Surging gold prices and the rising appetite of consumers to borrow money with family jewels as a collateral, have helped Manappuram General Finance to clock 36 per cent rise in net profit for the fourth quarter ended March, 2011, its highest sequential quarter earnings growth last fiscal, to Rs 101.8 crore, even as revenue growth slipped marginally to 27 per cent over Q3 FY’11.

This helped the country’s second largest gold loan firm, which is backed by equity investor Kedar Mankekar (who is also the son of academician and veteran value investor Shivanand Mankekar) among various institutional investors, to close the year with 136 per cent jump in profit to Rs 282 crore, compared to the previous fiscal ended March, 2010. Annual revenues rose 147 per cent to Rs 1,178 crore.

The company that has also recommended bonus shares in the ratio of 1:1 for its shareholders, will, however, need to ramp up its operations to handle competition from Muthoot Finance which has just gone public and flush with cash, will be even more aggressive to defend its turf.

Manappuram General Finance scrip was trading 3 per cent higher at Rs 135.85 at mid-day trade on Friday, valuing the company at Rs 5,659 crore ($1.28 billion) or 20x its trailing net profit and 7.7x its EBITDA.

This should set the right benchmark for investors who bet on the IPO of the larger peer Muthoot Finance to expect a listing gain.

"Muthoot is a much bigger player. Its total income for the first eight months of the year ended November, 2010, stood at Rs 1,301 crore with net profit of Rs 291.5 crore. And its full-year earnings may easily be over Rs 400 crore. At the upper end of the IPO price band of Rs 175 per share, Muthoot will be able to generate a valuation of around Rs 6,500 crore or $1.47 billion, giving it a valuation multiple of just around 16x net profit or even lower, thus making it cheaper stock than Manappuram."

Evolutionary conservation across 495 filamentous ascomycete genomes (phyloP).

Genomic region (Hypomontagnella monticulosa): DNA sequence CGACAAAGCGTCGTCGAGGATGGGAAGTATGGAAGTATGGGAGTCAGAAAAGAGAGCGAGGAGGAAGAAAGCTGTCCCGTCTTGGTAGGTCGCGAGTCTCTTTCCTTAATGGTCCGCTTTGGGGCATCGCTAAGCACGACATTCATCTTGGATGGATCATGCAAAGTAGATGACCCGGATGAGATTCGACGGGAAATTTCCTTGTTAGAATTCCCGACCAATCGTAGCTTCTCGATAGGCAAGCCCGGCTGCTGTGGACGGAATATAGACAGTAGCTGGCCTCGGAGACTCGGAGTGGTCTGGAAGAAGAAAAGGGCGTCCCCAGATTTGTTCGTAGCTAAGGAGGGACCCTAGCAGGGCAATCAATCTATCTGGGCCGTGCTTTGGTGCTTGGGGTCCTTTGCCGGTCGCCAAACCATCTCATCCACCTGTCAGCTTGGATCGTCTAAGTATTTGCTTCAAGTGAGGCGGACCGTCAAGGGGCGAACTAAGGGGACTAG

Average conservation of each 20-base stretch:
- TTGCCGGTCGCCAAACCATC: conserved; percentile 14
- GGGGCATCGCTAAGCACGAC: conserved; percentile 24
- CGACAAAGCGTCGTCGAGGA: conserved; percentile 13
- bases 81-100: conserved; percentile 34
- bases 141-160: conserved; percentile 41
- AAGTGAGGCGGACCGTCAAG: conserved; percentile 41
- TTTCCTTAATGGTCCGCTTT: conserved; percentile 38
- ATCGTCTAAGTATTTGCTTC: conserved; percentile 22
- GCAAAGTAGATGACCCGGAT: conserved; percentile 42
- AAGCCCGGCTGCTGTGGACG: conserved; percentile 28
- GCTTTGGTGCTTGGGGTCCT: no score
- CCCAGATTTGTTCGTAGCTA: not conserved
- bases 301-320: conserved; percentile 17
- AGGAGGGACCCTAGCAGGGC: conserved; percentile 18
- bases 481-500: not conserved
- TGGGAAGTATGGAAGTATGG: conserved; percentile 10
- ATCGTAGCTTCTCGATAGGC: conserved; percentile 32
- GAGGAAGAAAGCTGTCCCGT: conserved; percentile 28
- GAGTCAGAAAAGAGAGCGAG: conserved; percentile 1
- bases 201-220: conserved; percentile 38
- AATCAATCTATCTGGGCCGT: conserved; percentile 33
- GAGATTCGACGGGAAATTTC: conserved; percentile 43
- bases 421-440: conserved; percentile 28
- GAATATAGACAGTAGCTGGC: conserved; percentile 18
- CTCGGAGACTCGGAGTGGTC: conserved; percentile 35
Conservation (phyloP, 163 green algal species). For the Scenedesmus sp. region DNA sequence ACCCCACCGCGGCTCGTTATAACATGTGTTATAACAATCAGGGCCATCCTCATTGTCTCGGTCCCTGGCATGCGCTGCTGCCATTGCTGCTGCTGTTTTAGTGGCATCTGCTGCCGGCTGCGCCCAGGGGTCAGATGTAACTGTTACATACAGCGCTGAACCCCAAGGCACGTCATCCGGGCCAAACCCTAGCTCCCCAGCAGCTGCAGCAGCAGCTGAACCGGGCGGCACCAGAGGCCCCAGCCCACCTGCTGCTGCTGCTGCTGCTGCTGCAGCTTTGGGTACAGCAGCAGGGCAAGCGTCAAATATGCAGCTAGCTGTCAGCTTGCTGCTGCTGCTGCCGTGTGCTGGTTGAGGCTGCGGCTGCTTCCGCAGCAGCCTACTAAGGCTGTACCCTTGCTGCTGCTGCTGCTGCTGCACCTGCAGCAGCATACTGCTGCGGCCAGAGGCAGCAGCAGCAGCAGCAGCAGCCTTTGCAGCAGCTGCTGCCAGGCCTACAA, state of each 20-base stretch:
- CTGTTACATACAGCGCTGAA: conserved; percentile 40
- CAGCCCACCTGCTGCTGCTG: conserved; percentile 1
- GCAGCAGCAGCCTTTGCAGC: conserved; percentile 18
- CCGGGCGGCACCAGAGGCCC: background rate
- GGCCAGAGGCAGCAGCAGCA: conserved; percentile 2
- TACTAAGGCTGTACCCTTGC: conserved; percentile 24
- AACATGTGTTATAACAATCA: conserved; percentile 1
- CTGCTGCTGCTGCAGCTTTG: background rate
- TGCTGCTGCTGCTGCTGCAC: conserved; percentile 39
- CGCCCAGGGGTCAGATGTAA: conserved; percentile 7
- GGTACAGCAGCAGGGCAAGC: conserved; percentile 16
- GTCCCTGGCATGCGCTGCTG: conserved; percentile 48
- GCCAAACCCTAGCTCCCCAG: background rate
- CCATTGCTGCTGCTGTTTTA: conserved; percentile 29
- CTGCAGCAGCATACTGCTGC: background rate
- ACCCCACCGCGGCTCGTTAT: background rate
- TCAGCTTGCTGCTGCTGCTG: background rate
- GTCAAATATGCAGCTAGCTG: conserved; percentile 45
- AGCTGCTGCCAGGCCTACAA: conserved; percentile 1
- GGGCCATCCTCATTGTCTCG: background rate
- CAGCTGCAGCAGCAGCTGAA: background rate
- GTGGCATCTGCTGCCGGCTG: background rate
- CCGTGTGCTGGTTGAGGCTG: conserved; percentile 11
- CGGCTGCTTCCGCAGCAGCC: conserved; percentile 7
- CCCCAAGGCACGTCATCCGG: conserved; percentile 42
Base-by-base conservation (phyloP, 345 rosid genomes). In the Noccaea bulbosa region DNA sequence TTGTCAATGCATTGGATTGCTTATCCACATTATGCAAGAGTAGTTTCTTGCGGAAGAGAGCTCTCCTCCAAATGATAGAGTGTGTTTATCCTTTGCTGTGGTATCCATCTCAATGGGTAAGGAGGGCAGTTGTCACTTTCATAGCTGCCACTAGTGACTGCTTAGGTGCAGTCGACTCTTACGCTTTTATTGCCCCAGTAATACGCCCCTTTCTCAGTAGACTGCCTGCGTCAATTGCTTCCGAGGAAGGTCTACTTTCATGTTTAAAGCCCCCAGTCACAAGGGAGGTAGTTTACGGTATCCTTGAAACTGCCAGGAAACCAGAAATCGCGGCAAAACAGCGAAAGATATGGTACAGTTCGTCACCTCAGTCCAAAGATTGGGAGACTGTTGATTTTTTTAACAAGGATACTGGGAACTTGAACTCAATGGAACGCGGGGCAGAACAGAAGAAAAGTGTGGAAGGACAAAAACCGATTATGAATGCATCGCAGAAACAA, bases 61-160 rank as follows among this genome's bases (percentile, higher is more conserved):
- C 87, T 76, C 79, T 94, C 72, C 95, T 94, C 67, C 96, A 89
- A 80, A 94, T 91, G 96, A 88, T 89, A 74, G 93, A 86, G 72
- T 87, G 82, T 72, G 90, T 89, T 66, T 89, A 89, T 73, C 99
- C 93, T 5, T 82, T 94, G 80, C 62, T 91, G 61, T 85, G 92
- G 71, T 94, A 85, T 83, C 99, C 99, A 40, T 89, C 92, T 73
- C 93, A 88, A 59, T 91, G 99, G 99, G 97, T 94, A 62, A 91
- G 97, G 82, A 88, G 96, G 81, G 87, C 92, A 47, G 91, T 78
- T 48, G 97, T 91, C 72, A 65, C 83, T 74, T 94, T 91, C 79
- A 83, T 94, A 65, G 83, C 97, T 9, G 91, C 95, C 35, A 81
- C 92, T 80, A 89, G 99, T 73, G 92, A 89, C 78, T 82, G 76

Although Manappuram and Muthoot heavily depend on southern Indian for their gold-backed lending business, they are also trying to make themselves more pan-national in operations. How they win other markets may well decide who is able to maintain its growth momentum, at least in the short-to-medium term.

But investors in both the firms also need to factor in an inherent risk profile of the two companies. Rising gold prices allow them to lend more to consumers but in case there is a sudden decline in gold prices, the value of the collateral may drop suddenly, threatening many loans to turn bad. Also, these two firms are more ‘gold geared’, compared to other financial institutions like Shriram City Union Finance who also lend against gold deposits but derive a large part of the business through the traditional lending means.

Although their business model makes them more flexible in lending to a vast number of those who need immediate cash against minimal paperwork, compared to banks and other lenders such as consumer finance firms, they can face challenges in growth in the long term when formal banking services expand. But for now, the gold party continues.

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